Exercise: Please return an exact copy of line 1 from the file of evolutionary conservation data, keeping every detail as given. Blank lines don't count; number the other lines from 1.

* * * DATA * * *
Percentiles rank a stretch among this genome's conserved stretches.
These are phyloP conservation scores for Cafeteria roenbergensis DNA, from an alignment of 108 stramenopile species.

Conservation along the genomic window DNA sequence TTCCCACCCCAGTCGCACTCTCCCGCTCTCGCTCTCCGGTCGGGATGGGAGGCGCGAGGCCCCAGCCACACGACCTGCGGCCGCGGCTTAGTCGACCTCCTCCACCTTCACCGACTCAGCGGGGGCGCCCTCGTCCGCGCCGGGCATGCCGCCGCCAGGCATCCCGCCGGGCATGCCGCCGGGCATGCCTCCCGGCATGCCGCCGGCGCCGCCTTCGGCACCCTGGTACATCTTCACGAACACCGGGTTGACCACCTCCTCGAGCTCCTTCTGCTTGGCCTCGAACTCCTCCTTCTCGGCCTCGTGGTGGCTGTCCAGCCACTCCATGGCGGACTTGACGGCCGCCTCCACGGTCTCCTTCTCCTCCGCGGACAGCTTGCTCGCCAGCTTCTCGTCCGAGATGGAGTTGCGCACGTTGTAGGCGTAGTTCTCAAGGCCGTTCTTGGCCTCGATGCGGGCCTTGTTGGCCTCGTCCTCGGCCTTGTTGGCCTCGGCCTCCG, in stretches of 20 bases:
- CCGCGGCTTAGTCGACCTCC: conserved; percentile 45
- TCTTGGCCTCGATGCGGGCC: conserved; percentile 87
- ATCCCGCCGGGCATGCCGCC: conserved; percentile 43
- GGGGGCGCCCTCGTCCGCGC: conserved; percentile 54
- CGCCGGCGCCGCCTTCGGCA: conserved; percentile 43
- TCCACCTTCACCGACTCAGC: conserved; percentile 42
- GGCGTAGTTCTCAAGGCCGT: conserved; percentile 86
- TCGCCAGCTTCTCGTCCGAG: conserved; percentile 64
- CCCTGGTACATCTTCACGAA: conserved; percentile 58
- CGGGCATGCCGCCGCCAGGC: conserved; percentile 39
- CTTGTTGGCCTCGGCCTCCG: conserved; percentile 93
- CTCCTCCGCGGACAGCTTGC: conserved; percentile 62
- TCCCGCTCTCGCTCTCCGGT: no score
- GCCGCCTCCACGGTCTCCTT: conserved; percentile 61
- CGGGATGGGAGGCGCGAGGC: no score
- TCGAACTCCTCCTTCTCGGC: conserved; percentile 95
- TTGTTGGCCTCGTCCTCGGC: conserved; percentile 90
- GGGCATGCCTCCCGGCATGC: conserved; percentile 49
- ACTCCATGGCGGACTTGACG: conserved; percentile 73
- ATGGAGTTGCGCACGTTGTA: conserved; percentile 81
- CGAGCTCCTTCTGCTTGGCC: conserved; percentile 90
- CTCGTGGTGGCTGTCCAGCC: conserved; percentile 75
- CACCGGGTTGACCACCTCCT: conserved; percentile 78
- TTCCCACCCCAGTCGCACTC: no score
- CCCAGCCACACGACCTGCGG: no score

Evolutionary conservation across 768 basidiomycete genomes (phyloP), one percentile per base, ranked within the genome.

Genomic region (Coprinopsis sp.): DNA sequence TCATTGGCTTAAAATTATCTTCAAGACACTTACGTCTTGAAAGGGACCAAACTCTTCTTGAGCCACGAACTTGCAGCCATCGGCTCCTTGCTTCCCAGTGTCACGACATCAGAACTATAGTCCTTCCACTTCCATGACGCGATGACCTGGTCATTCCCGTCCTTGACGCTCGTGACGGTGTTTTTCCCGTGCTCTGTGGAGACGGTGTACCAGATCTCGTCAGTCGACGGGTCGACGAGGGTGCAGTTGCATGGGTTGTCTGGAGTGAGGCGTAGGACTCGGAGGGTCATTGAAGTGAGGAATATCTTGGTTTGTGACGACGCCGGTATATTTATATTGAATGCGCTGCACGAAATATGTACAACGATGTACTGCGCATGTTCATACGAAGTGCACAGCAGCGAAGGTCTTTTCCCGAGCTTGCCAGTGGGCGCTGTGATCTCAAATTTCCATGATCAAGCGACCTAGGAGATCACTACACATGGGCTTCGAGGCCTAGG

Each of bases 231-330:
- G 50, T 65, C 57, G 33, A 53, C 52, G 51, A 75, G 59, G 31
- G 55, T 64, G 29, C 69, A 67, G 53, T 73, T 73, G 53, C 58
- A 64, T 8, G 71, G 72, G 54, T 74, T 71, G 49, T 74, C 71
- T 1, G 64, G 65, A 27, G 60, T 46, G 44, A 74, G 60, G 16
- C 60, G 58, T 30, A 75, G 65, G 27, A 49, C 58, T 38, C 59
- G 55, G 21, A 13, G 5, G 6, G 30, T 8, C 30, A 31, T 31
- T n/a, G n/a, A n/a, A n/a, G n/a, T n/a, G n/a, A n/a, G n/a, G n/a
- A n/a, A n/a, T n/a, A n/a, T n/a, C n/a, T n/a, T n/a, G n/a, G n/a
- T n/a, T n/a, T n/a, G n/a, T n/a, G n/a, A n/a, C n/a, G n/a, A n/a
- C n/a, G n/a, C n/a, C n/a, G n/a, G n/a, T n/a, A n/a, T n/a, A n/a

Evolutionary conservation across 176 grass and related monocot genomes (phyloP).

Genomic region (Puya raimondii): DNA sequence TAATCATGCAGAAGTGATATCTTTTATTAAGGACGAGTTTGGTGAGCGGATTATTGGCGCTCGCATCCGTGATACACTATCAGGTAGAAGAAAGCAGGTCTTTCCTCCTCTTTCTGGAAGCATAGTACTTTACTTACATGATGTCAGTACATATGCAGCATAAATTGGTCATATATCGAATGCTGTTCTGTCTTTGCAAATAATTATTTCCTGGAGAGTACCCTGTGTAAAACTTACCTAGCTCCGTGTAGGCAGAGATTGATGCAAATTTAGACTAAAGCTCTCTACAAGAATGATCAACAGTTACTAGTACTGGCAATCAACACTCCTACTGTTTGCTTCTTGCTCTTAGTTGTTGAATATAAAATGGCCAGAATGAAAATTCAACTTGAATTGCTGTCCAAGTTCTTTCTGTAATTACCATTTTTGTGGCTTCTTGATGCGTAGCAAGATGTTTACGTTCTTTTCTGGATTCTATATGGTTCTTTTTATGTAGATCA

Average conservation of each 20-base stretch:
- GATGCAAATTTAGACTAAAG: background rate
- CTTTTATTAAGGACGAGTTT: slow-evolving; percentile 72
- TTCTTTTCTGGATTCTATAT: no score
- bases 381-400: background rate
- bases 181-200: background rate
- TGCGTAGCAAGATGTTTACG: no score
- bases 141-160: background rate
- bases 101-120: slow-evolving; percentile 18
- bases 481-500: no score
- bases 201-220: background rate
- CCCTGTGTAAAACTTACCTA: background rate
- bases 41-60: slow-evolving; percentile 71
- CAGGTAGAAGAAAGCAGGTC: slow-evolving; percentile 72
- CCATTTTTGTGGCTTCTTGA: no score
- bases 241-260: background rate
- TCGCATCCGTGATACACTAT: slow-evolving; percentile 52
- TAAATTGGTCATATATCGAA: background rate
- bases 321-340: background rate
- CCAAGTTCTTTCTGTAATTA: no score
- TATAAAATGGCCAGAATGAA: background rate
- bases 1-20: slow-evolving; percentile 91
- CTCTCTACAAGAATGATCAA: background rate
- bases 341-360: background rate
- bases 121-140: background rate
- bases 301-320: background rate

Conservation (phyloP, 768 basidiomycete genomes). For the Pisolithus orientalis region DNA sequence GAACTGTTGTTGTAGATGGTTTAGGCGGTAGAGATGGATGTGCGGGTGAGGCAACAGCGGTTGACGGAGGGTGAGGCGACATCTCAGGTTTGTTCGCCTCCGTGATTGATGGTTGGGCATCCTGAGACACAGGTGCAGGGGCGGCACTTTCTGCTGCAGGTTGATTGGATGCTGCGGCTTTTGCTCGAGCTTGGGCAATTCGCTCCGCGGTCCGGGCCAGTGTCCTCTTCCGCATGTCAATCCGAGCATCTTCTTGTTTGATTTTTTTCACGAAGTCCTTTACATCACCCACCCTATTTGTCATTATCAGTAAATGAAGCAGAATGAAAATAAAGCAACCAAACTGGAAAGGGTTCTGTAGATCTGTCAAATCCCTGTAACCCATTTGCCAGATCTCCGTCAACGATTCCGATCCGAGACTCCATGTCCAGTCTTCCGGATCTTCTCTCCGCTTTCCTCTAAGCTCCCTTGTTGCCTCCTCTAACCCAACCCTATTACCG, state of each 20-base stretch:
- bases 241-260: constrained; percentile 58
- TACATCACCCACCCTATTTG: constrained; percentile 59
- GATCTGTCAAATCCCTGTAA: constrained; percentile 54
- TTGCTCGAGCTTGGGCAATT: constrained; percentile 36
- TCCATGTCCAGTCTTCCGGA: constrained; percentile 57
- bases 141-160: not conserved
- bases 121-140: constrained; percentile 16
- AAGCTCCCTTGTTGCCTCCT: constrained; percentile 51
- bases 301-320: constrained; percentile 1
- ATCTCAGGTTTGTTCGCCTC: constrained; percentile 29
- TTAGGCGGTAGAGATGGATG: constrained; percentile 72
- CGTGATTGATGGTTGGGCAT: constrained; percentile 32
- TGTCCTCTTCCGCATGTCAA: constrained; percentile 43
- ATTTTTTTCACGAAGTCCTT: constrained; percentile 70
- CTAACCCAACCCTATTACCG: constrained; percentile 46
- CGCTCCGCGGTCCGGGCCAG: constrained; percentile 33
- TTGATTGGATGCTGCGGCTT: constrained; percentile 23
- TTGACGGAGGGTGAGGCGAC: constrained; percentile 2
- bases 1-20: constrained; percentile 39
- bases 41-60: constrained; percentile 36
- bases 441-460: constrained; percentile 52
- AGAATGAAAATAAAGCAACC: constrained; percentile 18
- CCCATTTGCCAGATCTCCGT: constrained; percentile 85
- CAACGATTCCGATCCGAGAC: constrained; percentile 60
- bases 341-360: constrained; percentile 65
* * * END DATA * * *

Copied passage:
Percentiles rank a stretch among this genome's conserved stretches.